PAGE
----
The Cookie Man’s Daughter

“A balanced diet is a cookie in each hand.”

– Barbara Johnson

My Dad was a cookie man. Growing up in our house in Phoenix, he distributed Archway cookies. Later after he moved away, he became a Pepperidge Farm distributor. Although Pepperidge Farm is known for many amazing products, I only remember my Dad selling cookies. Frosty Lemon and Chantilly were my favorites. Everything was loaded with butter and sugar and everything sweet.

My Dad ran his own business out of his cookie truck. When I visited him in the summer, I got to go on the cookie route, but I had to get up at the crack of dawn to beat the Arizona heat. One of my best memories of my Dad is helping him stock shelves, take away the “older” stock, which was still good, and ride around in the truck with him.

Of course, I did not understand it then, but I see it now. My Dad was an entrepreneur. He ran his own company. He worked alone. He called the shots. Did I get my entrepreneurial drive from him? Or, am I just ill-equipped to cope with other people’s view of who and what I should be? Perhaps I am the one who needs to let go of what I think others think of me.

I have spent many years of my life coping using the sweetness of comfort cookies, crackers, and desserts – and this is my jumping-off point for changing it without changing my memories of him.

THIS LOOKS LIKE THE SUMMER BEFORE I STARTED HIGH SCHOOL

Letting Go

“Be you. The world will adjust.”

– Unknown

When you think about your past and how your parents shaped your life, sometimes it is easy to understand. They were there to see you take your first steps and say your first words. They were there to watch you play sports, perform in a recital, graduate high school, and maybe even see you go to college. They were there to see you get married, have your first baby, raise your kids, and possibly spoil them along the way.  What I know is that my life is shaped by the absence of most of those things with my father.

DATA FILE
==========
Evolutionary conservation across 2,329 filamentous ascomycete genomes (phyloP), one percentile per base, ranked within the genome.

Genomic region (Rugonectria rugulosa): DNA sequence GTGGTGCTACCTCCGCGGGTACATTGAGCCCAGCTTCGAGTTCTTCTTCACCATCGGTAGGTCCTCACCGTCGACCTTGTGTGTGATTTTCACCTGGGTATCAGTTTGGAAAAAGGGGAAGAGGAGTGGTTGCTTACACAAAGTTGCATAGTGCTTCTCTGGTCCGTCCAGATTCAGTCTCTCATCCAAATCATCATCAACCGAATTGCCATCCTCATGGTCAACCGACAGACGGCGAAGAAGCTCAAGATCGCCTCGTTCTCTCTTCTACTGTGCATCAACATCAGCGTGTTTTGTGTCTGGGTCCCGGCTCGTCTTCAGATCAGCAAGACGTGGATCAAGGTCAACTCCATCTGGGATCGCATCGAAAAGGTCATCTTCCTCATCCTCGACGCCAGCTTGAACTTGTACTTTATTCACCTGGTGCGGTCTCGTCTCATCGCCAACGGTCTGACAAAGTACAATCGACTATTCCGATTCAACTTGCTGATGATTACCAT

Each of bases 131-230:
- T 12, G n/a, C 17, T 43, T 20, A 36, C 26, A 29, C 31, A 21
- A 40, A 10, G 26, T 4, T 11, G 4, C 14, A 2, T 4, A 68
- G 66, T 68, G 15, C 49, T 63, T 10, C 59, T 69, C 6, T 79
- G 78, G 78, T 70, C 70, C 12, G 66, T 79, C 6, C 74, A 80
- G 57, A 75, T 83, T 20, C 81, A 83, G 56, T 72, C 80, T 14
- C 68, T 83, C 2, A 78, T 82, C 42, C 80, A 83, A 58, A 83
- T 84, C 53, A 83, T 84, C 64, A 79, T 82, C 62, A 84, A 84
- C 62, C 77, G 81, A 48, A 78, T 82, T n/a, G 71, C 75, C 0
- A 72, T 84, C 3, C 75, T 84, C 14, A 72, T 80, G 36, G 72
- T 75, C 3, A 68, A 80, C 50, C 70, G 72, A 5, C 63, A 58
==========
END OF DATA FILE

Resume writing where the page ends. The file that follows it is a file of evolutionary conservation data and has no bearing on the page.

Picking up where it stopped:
When I was 11 years old, my father packed his van and drove away from our house and his family of six kids, two dogs, and my mom. I still remember everything about that house. I remember being late to school, even though it was across the street. I remember dance shows for my parents on the front lawn with my friends. I remember when my little brother got caught in the canal, and my dad had to rescue him. I remember my dad sitting at the kitchen table doing work and drinking Schlitz malt liquor, and the first time he let me taste it. I remember our babysitter making fun of my older brother for trying on my mom’s bathing suit. I remember roller-skating around the pool and acting like a carhop with my best friend.

I will never forget how distressed my mother was when she sat me down to tell me that my dad was not coming back. What I didn’t understand is why?

On November 6, 2016, one day after my 48th birthday, my father passed away in hospice, and I was the only one in the room. What I didn’t understand is why?

I can probably count on both hands the number of times I saw him between that day he left our house, and that day he left this earth in 2016. What I didn’t understand is why?

What I know is that those 35 years without my father shaped my life. And I need to understand why. This Father’s Day, I am dedicating my heart and soul to admitting my struggles without him for all of those years, and my commitment to becoming whole now that he is gone and I can’t repair our relationship on this earth.

Christmastime in the Cholla Street house in Phoenix, AZ.